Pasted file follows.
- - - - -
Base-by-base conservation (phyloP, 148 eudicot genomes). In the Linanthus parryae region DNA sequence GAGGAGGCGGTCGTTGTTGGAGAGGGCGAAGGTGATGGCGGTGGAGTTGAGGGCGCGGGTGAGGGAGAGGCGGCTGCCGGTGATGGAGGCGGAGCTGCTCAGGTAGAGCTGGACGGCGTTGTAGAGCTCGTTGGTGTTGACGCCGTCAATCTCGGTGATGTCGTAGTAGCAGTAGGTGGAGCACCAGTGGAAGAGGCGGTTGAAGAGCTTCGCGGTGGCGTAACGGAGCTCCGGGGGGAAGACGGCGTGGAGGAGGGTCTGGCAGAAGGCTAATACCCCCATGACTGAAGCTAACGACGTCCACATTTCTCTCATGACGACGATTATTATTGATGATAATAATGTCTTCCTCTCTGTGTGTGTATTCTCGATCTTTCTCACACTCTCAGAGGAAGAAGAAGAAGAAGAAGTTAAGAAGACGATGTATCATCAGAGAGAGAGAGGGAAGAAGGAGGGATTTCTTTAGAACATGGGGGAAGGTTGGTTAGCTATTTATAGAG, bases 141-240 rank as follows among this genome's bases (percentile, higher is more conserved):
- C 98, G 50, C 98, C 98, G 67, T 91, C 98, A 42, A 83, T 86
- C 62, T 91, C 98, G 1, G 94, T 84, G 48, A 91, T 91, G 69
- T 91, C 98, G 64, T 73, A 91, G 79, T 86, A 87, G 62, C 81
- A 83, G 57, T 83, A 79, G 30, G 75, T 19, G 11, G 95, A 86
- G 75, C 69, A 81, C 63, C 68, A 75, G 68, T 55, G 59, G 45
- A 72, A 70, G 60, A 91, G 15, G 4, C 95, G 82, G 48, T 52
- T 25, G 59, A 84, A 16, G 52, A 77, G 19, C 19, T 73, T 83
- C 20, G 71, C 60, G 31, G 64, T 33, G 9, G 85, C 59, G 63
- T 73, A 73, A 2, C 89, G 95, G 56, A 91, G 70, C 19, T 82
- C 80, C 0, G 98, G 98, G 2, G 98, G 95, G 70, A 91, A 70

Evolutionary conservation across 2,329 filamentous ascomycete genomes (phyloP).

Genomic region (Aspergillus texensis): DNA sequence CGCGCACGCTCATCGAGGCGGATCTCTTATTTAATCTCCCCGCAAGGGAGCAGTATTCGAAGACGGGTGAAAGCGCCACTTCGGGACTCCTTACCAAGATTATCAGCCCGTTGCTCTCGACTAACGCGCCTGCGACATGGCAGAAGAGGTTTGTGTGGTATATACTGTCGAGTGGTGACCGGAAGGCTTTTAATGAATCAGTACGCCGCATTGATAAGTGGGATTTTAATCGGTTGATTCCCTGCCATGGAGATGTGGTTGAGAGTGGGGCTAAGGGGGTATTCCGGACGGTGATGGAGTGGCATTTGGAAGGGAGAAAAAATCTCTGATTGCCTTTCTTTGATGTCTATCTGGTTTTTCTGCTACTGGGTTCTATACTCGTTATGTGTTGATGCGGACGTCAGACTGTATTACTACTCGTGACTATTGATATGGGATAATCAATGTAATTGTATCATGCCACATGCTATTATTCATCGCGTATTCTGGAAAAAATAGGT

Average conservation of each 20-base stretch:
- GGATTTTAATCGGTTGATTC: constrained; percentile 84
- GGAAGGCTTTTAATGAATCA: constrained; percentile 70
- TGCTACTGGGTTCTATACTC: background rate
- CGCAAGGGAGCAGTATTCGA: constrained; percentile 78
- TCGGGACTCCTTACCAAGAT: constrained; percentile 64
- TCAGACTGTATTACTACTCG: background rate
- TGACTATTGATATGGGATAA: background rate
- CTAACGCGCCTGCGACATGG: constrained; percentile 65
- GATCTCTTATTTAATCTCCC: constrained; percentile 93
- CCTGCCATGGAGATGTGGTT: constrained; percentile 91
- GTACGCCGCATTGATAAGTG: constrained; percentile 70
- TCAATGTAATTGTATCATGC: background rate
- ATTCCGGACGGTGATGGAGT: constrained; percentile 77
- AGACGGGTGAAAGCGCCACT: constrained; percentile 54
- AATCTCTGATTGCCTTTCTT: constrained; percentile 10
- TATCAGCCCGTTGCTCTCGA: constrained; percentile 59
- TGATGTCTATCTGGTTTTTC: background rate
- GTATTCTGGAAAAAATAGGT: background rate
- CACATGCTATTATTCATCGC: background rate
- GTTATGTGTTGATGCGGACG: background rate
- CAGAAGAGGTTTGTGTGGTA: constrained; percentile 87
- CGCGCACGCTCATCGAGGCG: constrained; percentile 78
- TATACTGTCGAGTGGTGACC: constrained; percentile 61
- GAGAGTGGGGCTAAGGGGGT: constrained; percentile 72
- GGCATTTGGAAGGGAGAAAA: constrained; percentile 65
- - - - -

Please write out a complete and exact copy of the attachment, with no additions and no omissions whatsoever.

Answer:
Base-by-base conservation (phyloP, 148 eudicot genomes). In the Linanthus parryae region DNA sequence GAGGAGGCGGTCGTTGTTGGAGAGGGCGAAGGTGATGGCGGTGGAGTTGAGGGCGCGGGTGAGGGAGAGGCGGCTGCCGGTGATGGAGGCGGAGCTGCTCAGGTAGAGCTGGACGGCGTTGTAGAGCTCGTTGGTGTTGACGCCGTCAATCTCGGTGATGTCGTAGTAGCAGTAGGTGGAGCACCAGTGGAAGAGGCGGTTGAAGAGCTTCGCGGTGGCGTAACGGAGCTCCGGGGGGAAGACGGCGTGGAGGAGGGTCTGGCAGAAGGCTAATACCCCCATGACTGAAGCTAACGACGTCCACATTTCTCTCATGACGACGATTATTATTGATGATAATAATGTCTTCCTCTCTGTGTGTGTATTCTCGATCTTTCTCACACTCTCAGAGGAAGAAGAAGAAGAAGAAGTTAAGAAGACGATGTATCATCAGAGAGAGAGAGGGAAGAAGGAGGGATTTCTTTAGAACATGGGGGAAGGTTGGTTAGCTATTTATAGAG, bases 141-240 rank as follows among this genome's bases (percentile, higher is more conserved):
- C 98, G 50, C 98, C 98, G 67, T 91, C 98, A 42, A 83, T 86
- C 62, T 91, C 98, G 1, G 94, T 84, G 48, A 91, T 91, G 69
- T 91, C 98, G 64, T 73, A 91, G 79, T 86, A 87, G 62, C 81
- A 83, G 57, T 83, A 79, G 30, G 75, T 19, G 11, G 95, A 86
- G 75, C 69, A 81, C 63, C 68, A 75, G 68, T 55, G 59, G 45
- A 72, A 70, G 60, A 91, G 15, G 4, C 95, G 82, G 48, T 52
- T 25, G 59, A 84, A 16, G 52, A 77, G 19, C 19, T 73, T 83
- C 20, G 71, C 60, G 31, G 64, T 33, G 9, G 85, C 59, G 63
- T 73, A 73, A 2, C 89, G 95, G 56, A 91, G 70, C 19, T 82
- C 80, C 0, G 98, G 98, G 2, G 98, G 95, G 70, A 91, A 70

Evolutionary conservation across 2,329 filamentous ascomycete genomes (phyloP).

Genomic region (Aspergillus texensis): DNA sequence CGCGCACGCTCATCGAGGCGGATCTCTTATTTAATCTCCCCGCAAGGGAGCAGTATTCGAAGACGGGTGAAAGCGCCACTTCGGGACTCCTTACCAAGATTATCAGCCCGTTGCTCTCGACTAACGCGCCTGCGACATGGCAGAAGAGGTTTGTGTGGTATATACTGTCGAGTGGTGACCGGAAGGCTTTTAATGAATCAGTACGCCGCATTGATAAGTGGGATTTTAATCGGTTGATTCCCTGCCATGGAGATGTGGTTGAGAGTGGGGCTAAGGGGGTATTCCGGACGGTGATGGAGTGGCATTTGGAAGGGAGAAAAAATCTCTGATTGCCTTTCTTTGATGTCTATCTGGTTTTTCTGCTACTGGGTTCTATACTCGTTATGTGTTGATGCGGACGTCAGACTGTATTACTACTCGTGACTATTGATATGGGATAATCAATGTAATTGTATCATGCCACATGCTATTATTCATCGCGTATTCTGGAAAAAATAGGT

Average conservation of each 20-base stretch:
- GGATTTTAATCGGTTGATTC: constrained; percentile 84
- GGAAGGCTTTTAATGAATCA: constrained; percentile 70
- TGCTACTGGGTTCTATACTC: background rate
- CGCAAGGGAGCAGTATTCGA: constrained; percentile 78
- TCGGGACTCCTTACCAAGAT: constrained; percentile 64
- TCAGACTGTATTACTACTCG: background rate
- TGACTATTGATATGGGATAA: background rate
- CTAACGCGCCTGCGACATGG: constrained; percentile 65
- GATCTCTTATTTAATCTCCC: constrained; percentile 93
- CCTGCCATGGAGATGTGGTT: constrained; percentile 91
- GTACGCCGCATTGATAAGTG: constrained; percentile 70
- TCAATGTAATTGTATCATGC: background rate
- ATTCCGGACGGTGATGGAGT: constrained; percentile 77
- AGACGGGTGAAAGCGCCACT: constrained; percentile 54
- AATCTCTGATTGCCTTTCTT: constrained; percentile 10
- TATCAGCCCGTTGCTCTCGA: constrained; percentile 59
- TGATGTCTATCTGGTTTTTC: background rate
- GTATTCTGGAAAAAATAGGT: background rate
- CACATGCTATTATTCATCGC: background rate
- GTTATGTGTTGATGCGGACG: background rate
- CAGAAGAGGTTTGTGTGGTA: constrained; percentile 87
- CGCGCACGCTCATCGAGGCG: constrained; percentile 78
- TATACTGTCGAGTGGTGACC: constrained; percentile 61
- GAGAGTGGGGCTAAGGGGGT: constrained; percentile 72
- GGCATTTGGAAGGGAGAAAA: constrained; percentile 65